Clause 14 Information, Claims and Comparisons
(7.3) A comparison is only permitted in promotional material if:
• it is not misleading
• medicines or services for the same needs or intended for the same purpose are compared
• one or more material, relevant, substantiable and representative features are compared
• no confusion is created between the medicine advertised and that of a competitor or between the advertiser’s trademarks, brand names, other distinguishing marks and those of a competitor
• the trademarks, brand names, other distinguishing marks, medicines, services, activities or circumstances of a competitor are not discredited or denigrated
• no unfair advantage is taken of the reputation of a trademark, brand name or other distinguishing marks of a competitor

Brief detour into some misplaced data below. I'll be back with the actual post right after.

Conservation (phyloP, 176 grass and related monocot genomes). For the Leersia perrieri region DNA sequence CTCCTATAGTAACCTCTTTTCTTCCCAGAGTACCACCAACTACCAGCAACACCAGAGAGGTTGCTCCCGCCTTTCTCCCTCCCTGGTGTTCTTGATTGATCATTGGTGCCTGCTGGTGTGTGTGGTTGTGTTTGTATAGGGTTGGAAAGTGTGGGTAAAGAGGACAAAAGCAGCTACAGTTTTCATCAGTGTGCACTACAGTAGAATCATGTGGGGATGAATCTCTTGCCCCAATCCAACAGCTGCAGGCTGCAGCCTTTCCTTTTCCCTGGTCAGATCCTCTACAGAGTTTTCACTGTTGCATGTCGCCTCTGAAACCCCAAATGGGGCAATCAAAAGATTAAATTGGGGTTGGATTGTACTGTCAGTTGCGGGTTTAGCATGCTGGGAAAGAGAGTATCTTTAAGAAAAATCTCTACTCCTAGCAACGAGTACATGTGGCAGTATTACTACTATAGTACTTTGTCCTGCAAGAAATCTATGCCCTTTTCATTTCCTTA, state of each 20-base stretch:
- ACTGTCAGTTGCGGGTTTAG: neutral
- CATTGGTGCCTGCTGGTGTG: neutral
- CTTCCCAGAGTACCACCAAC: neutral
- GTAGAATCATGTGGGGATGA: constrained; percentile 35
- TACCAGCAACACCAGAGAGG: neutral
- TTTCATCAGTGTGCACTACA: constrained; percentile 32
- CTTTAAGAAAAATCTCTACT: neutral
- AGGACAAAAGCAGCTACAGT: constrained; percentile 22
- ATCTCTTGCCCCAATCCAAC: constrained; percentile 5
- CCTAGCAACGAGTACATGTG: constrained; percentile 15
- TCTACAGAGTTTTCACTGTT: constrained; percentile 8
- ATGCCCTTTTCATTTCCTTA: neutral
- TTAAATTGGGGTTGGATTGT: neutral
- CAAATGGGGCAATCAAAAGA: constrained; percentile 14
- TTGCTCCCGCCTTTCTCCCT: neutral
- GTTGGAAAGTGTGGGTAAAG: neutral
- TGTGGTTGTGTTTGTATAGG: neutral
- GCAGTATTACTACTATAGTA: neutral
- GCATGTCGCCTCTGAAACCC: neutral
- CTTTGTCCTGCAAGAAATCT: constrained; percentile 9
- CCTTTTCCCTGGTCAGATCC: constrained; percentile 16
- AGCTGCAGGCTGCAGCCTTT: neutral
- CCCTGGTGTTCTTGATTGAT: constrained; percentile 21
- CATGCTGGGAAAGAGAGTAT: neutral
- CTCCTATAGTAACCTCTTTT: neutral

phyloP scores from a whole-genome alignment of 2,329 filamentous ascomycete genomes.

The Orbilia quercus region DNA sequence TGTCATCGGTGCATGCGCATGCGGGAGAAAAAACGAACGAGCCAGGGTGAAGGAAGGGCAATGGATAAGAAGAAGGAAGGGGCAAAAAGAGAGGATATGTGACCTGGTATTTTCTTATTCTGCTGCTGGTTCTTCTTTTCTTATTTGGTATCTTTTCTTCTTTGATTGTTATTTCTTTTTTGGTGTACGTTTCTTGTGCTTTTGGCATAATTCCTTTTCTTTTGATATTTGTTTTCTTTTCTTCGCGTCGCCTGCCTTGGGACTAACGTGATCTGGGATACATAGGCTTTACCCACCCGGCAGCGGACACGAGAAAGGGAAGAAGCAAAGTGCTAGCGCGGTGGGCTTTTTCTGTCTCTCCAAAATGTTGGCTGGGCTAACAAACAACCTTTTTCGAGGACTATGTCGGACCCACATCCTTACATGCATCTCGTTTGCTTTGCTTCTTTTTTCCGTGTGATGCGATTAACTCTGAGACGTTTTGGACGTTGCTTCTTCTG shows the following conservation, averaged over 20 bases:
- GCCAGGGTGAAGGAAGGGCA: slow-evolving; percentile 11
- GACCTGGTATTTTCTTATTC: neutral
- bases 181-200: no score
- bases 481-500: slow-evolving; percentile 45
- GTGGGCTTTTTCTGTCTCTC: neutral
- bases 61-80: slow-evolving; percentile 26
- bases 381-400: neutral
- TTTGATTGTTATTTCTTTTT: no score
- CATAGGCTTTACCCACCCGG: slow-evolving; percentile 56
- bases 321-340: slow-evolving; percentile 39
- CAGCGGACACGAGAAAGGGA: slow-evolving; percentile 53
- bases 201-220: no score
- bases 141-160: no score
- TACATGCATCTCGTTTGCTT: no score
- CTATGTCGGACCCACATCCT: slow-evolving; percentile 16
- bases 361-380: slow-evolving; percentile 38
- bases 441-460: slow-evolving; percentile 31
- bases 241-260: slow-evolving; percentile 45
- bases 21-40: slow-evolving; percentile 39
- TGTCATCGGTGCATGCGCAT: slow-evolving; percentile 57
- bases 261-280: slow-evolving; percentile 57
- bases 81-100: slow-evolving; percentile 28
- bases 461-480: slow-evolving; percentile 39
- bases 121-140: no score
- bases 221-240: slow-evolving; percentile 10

• medicines or services are not presented as imitations or replicas of goods or services bearing a competitor’s trademark or brand name.
(7.6) When promotional material refers to published studies, clear references must be given.
(7.7) When promotional material refers to data on file, the relevant part of that data must be provided as soon as possible, and certainly within ten working days, in response to a request from a health professional or other relevant decision maker.
(7.10) Promotion must encourage the rational use of a medicine by presenting it objectively and without exaggerating its properties. Exaggerated or all-embracing claims must not be made and superlatives must not be used except for those limited circumstances where they relate to a clear fact about a medicine. Claims should not imply that a medicine or an active ingredient has some special merit, quality or property unless this can be substantiated.
(6.2) None of the individual screens or pages etc of a multi screen/page advertisement must be false or misleading when read in isolation.